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McCoy v. Johnson & Johnson Co.

United States District Court, D. Delaware

September 20, 2018

LEROY MCCOY, Plaintiff,
v.
JOHNSON & JOHNSON, et al., Defendants.

          Leroy McCoy, James T. Vaughn Correctional Center, Smyrna, Delaware. Pro Se Plaintiff.

          MEMORANDUM OPINION

          ANDREWS, U.S. DISTRICT JUDGE

         Plaintiff Leroy McCoy, an inmate at the James T. Vaughn Correctional Center in Smyrna, Delaware, filed this action pursuant to 42 U.S.C. § 1983.[1] (D.I. 1). Plaintiff appears pro se and has been granted leave to proceed in forma pauperis. (D.I. 6). The Court proceeds to review and screen the complaint pursuant to 28 U.S.C. § 1915(e)(2). Plaintiff also requests counsel. (D.I. 5).

         BACKGROUND

         Plaintiff alleges from September 30, 2010 through July 17, 2012, when he was housed at Howard R. Young Correctional Institution in Wilmington, Delaware, and the JTVCC, he was prescribed Risperdal. Plaintiff alleges that he began to grow breasts as a result of the medication and suffered emotionally. He seeks $2.6 million for pain and suffering.

         SCREENING OF COMPLAINT

         A federal court may properly dismiss an action sua sponte under the screening provisions of 28 U.S.C. § 1915(e)(2)(B) if "the action is frivolous or malicious, fails to state a claim upon which relief may be granted, or seeks monetary relief from a defendant who is immune from such relief." Ball v. Famiglio, 726 F.3d 448, 452 (3d Cir. 2013). See also 28 U.S.C. § 1915(e)(2) (in forma pauperis actions). The Court must accept all factual allegations in a complaint as true and take them in the light most favorable to a pro se plaintiff. Phillips v. County of Allegheny, 515 F.3d 224, 229 (3d Cir. 2008); Erickson v. Pardus, 551 U.S. 89, 93 (2007). Because Plaintiff proceeds pro se, his pleading is liberally construed and his complaint, "however inartfully pleaded, must be held to less stringent standards than formal pleadings drafted by lawyers." Erickson v. Pardus, 551 U.S. at 94 (citations omitted).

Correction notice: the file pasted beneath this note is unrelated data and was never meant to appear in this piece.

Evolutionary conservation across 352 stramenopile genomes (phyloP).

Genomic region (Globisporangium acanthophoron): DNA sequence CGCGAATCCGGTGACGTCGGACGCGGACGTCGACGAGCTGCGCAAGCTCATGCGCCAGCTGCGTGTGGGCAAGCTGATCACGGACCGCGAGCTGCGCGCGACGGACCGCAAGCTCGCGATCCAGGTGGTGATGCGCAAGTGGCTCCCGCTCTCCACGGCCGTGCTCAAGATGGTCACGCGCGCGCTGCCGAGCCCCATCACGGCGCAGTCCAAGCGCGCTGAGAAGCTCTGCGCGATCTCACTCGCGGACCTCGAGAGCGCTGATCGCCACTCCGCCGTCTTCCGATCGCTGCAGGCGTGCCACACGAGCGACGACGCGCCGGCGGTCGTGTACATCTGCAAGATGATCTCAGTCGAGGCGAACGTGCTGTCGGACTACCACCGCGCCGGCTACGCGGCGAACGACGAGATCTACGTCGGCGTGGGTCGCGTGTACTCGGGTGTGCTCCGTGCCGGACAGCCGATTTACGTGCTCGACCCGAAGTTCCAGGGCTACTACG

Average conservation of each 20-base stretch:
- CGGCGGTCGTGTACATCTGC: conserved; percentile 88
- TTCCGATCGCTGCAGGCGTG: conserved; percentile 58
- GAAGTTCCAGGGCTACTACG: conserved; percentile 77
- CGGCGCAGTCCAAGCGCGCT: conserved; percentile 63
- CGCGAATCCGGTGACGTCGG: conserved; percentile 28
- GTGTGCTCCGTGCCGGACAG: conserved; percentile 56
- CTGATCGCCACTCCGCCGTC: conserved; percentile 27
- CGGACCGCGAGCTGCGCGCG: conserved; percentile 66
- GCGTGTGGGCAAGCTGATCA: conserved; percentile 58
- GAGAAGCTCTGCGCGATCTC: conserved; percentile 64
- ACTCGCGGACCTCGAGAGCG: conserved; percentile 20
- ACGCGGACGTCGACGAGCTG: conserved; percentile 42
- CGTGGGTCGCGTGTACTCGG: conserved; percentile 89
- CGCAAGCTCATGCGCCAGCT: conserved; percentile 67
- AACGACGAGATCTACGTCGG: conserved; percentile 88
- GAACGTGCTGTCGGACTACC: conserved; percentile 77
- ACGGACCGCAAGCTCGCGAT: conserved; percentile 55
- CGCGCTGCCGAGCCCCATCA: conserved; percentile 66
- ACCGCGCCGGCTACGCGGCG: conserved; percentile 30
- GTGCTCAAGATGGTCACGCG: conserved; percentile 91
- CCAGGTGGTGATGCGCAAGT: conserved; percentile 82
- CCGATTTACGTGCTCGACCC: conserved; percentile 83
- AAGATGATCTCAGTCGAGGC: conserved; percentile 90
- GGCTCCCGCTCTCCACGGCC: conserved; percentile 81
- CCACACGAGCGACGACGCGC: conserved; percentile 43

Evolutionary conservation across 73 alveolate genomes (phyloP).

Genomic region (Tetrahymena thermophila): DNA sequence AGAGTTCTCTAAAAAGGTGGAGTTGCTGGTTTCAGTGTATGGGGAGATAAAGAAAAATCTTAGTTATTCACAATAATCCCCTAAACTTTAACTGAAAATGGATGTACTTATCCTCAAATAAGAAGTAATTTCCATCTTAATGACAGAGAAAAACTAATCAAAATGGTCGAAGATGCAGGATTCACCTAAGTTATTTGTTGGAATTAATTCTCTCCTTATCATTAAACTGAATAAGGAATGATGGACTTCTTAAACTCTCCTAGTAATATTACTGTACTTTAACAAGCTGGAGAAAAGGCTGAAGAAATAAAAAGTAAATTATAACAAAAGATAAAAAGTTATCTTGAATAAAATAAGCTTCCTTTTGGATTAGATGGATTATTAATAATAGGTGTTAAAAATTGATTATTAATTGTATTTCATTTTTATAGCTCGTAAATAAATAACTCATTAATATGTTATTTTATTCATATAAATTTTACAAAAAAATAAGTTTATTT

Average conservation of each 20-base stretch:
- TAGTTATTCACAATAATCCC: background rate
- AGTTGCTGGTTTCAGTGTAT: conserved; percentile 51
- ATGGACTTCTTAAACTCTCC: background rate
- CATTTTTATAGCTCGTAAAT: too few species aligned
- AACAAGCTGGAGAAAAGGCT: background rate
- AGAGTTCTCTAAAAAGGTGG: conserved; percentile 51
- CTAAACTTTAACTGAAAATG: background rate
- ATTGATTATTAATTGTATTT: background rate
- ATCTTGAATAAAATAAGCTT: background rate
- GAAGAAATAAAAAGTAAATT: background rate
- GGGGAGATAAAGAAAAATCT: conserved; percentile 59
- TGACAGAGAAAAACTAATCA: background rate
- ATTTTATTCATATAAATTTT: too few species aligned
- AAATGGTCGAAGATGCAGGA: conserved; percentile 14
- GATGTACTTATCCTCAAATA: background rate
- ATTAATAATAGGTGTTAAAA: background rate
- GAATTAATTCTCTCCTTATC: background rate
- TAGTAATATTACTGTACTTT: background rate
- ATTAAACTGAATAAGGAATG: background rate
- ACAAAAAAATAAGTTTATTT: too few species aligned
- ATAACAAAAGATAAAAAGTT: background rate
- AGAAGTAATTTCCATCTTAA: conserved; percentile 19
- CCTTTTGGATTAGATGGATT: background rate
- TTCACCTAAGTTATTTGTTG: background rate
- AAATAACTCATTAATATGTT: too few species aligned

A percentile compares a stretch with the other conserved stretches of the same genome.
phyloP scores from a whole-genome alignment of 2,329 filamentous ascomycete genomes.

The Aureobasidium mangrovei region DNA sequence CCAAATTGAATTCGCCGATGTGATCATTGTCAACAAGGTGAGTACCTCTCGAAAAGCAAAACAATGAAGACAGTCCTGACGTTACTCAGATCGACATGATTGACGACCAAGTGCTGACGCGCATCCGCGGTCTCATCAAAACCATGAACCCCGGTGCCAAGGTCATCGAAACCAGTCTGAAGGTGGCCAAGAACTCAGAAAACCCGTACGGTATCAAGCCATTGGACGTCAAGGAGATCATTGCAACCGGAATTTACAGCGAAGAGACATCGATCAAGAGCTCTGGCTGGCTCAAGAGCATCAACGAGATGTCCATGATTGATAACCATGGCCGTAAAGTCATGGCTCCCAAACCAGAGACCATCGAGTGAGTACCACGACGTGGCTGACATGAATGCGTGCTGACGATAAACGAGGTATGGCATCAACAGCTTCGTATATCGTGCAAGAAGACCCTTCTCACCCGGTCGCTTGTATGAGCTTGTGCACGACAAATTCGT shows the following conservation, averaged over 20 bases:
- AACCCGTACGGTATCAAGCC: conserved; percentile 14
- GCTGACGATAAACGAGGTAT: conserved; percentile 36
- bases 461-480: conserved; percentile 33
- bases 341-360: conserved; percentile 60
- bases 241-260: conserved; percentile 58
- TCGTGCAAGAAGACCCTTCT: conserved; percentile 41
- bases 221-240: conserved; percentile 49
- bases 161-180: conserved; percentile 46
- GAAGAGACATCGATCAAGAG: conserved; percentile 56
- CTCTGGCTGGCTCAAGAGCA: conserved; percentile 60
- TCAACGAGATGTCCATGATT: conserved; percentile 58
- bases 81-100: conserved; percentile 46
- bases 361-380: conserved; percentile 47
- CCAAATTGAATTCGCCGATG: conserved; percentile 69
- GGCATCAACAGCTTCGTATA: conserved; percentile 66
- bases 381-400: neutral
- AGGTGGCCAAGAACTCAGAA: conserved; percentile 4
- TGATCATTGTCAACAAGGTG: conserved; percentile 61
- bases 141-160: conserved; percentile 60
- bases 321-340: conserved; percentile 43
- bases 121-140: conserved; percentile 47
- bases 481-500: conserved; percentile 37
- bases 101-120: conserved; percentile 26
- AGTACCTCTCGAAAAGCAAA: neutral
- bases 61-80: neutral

An action is frivolous if it "lacks an arguable basis either in law or in fact." Neitzke v. Williams, 490 U.S. 319, 325 (1989). Under 28 U.S.C. § 1915(e)(2)(B)(i), a court may dismiss a complaint as frivolous if it is "based on an indisputably meritless legal theory" or a "clearly baseless" or "fantastic or delusional" factual scenario. Neitzke, 490 U.S. at 327-28; Wilson v. Rackmill, 878 F.2d 772, 774 (3d Cir. 1989).

         The legal standard for dismissing a complaint for failure to state a claim pursuant to § 1915(e)(2)(B)(ii) is identical to the legal standard used when ruling on Rule 12(b)(6) motions. Tourscher v. McCullough, 184 F.3d 236, 240 (3d Cir. 1999). However, before dismissing a complaint or claims for failure to state a claim upon which relief may be granted pursuant to the screening provisions of 28 U.S.C. §1915, the Court must grant Plaintiff leave to amend his complaint unless amendment would be inequitable or futile. See Grayson v. Mayview State Hosp., 293 F.3d 103, 114 (3d Cir. 2002).